BLUE WHALE GROWTH FUND: Share price breaks through £2 mark – double £1 launch price nearly four years ago
There is no doubt that the 2017 launch of investment fund Blue Whale Growth has proved an unequivocal success.
In the past few days, the fund’s share price has broken through the £2 mark – double its £1 launch price nearly four years ago. For billionaire Peter Hargreaves, co-founder of investment platform Hargreaves Lansdown, the fund has yet again demonstrated his shrewd business sense – and ability to build winning companies.
Together with fund manager Stephen Yiu, Hargreaves set up investment business Blue Whale Capital in 2017. The global fund, Blue Whale Growth, followed shortly afterwards with Hargreaves investing £25million of his own money at launch.
Ever since, Hargreaves and his family have been investing more of their money in the fund. The result is that today, their holding in the £850million fund is worth £200million-plus, and Hargreaves has no intention of taking profits. In a buoyant note published last week, he confirmed that his family were ‘still adding to their holdings’ and proclaimed that the six-strong investment team, led by Yiu, had the hunger ‘to keep in the forefront of performance’.
The fund’s performance has been consistently excellent with returns in calendar years 2019 and 2020 being 27 and 26 per cent respectively So far this year, the fund has generated a return of ten per cent.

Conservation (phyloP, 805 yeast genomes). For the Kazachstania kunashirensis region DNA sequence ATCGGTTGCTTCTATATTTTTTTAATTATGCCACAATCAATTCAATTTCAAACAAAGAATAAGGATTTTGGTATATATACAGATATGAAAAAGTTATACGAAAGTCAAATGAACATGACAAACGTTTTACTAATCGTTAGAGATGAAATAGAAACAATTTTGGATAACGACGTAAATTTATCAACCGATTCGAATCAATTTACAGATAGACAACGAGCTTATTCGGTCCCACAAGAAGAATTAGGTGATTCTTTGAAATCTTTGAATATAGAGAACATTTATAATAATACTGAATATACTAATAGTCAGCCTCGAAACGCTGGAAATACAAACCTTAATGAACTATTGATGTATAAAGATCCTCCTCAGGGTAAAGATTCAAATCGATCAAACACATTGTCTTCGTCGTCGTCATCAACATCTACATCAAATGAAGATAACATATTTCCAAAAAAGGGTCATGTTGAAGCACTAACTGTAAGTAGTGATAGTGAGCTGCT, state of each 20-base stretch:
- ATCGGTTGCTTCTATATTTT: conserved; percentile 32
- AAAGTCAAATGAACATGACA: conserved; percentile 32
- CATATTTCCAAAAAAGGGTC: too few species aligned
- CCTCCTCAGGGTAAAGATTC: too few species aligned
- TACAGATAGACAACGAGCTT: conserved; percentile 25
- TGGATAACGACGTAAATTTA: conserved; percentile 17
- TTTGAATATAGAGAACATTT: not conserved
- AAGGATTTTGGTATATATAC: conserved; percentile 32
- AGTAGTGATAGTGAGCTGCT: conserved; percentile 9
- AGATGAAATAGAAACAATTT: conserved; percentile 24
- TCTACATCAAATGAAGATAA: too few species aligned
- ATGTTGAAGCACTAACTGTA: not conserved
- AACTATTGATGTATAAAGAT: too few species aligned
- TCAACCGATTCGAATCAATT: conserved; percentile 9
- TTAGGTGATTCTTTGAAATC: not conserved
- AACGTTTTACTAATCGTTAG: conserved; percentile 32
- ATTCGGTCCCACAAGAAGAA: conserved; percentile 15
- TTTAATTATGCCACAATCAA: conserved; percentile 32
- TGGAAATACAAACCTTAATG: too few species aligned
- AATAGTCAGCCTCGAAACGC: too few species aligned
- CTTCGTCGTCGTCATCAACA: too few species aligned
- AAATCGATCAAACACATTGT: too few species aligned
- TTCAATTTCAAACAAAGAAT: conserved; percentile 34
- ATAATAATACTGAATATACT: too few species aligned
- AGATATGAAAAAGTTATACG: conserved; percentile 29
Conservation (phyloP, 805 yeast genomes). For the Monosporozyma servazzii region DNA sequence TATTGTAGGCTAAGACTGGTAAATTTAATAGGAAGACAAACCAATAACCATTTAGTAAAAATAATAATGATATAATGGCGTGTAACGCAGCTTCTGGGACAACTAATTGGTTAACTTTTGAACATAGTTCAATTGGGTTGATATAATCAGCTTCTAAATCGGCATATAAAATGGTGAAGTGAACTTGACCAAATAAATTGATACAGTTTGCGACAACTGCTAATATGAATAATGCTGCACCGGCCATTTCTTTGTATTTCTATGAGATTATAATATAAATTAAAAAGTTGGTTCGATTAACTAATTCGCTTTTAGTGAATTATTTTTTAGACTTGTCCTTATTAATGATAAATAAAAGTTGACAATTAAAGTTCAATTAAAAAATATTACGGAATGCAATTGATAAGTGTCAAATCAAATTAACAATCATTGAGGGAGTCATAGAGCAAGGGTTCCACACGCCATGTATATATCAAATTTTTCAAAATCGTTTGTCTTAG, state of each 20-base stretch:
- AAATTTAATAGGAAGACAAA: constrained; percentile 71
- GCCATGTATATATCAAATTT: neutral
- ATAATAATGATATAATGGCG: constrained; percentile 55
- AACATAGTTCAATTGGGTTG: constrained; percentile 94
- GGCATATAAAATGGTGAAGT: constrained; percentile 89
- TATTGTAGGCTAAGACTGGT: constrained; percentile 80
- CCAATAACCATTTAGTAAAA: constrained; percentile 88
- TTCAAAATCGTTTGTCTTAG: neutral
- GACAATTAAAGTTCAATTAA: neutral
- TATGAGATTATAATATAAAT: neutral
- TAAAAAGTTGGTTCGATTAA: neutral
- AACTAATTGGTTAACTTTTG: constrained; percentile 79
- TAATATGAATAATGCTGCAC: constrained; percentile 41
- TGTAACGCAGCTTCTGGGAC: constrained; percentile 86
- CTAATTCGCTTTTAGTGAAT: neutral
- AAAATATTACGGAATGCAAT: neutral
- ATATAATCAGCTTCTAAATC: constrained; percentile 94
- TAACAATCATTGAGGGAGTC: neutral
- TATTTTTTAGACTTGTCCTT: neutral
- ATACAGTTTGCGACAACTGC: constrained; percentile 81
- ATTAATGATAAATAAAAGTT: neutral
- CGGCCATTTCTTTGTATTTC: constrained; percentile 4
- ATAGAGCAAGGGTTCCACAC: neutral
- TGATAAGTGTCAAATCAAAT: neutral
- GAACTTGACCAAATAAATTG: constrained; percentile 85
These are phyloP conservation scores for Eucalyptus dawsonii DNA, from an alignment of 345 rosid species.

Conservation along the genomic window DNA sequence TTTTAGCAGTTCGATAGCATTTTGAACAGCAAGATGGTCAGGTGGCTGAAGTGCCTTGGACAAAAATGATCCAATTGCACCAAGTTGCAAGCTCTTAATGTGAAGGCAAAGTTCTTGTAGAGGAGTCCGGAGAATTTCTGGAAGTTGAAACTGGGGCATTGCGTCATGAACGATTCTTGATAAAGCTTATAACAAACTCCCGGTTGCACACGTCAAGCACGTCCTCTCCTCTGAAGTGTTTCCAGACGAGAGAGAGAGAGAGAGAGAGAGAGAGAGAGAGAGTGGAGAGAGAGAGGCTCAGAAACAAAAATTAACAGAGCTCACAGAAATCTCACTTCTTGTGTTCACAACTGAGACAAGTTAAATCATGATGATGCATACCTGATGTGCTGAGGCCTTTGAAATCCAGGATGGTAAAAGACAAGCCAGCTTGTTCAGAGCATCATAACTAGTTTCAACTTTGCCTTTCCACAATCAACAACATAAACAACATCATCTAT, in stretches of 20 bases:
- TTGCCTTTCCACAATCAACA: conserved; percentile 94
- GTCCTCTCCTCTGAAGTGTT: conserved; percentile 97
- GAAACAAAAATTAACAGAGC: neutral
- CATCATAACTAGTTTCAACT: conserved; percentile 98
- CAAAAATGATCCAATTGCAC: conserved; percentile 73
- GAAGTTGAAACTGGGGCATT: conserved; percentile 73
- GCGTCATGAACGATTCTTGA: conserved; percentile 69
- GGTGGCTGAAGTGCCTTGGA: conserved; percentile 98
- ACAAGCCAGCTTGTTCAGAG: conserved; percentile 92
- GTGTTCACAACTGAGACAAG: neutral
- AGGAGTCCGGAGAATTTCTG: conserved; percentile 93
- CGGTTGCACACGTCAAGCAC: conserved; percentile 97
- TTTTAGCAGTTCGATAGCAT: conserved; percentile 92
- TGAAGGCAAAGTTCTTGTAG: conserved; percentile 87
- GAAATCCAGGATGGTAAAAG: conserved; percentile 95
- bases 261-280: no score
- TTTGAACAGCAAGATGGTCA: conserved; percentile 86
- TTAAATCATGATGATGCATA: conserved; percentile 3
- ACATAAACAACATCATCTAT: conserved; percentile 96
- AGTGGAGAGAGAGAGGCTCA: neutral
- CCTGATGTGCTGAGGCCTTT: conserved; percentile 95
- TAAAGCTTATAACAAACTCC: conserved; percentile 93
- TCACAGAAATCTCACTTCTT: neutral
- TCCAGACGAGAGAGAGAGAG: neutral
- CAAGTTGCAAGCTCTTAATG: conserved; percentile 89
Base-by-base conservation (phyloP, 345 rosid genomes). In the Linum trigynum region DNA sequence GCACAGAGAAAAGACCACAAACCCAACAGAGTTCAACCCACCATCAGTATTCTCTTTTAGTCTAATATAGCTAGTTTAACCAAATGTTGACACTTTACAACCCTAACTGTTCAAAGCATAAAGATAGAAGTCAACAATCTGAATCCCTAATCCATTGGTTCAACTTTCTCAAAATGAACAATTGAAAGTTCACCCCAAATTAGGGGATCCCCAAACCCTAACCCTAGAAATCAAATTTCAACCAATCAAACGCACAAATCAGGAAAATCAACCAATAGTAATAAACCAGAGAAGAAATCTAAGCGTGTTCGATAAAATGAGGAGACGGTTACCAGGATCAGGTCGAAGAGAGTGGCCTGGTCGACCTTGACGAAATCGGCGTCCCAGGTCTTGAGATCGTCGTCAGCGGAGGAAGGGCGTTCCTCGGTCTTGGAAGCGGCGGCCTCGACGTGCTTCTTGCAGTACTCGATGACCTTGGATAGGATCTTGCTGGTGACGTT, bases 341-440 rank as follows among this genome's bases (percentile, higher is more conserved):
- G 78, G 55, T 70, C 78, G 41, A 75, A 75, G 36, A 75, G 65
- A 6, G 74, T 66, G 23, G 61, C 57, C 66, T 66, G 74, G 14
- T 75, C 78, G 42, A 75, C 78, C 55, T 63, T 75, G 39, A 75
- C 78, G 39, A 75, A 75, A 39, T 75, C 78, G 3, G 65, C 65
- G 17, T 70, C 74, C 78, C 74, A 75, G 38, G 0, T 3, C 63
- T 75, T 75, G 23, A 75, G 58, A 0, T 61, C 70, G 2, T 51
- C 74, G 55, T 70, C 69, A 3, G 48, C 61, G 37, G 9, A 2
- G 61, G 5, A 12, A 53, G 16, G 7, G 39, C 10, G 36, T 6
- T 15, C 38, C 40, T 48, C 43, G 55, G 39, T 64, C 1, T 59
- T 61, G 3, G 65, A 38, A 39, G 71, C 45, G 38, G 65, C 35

Yiu, who learnt his trade as a fund manager at Artemis, New Star and hedge fund Nevsky Capital (as well as Hargreaves Lansdown), remains incredibly humble about the fund’s success. ‘You would think you can’t keep making 20 per cent a year,’ he says. ‘Maybe 15 per cent per annum over the medium term, but not 20 per cent.’
He is also mindful of the threat that inflation poses for equity markets. ‘Inflation is a worry,’ he says. ‘If it moves towards four or five per cent, here or in the US, that will present some headwinds for equity markets – and it could lead to a correction. But it’s not part of our current thesis.’ The fund only has a small cash position, representing a tad over two per cent of the portfolio, and Yiu says there is no intention to raise this ‘at the moment’.
Some of the fund’s 29 holdings, Yiu adds, have sufficient dominance in their markets to counter any uptick in inflation by raising prices – the likes of Amazon and Microsoft. Companies such as Visa and Mastercard – both top ten holdings – would also not be adversely impacted as they would earn more fees on higher transaction values.
Although some 70 per cent of the fund is invested in companies listed in the US, Yiu is keen to point out that these companies earn their revenues globally. They also generate their profits across a broader range of business sectors than their stock market categorisation would suggest. So, while 54 per cent of the fund’s portfolio is classified as ‘technology,’ only a fifth of the holdings’ revenues are generated from technology business.
Yiu has not made any drastic changes to the fund’s portfolio. Five of the top ten holdings – Adobe, Alphabet, Facebook, Mastercard and Microsoft – were first bought in the early stages of the fund’s life. Disposals this year include stakes in Unilever – ‘we saw better opportunities elsewhere’ – and medical device supplier Boston Scientific – ‘a couple of hiccups over product launches’.
Yiu says Blue Whale Capital will remain focused on managing global portfolios. A new investment trust is a possibility although ‘we are not ready yet’.
Blue Whale Growth has annual charges of 0.87 per cent, pays minimal income, and its stock market ID code is BD6PG78.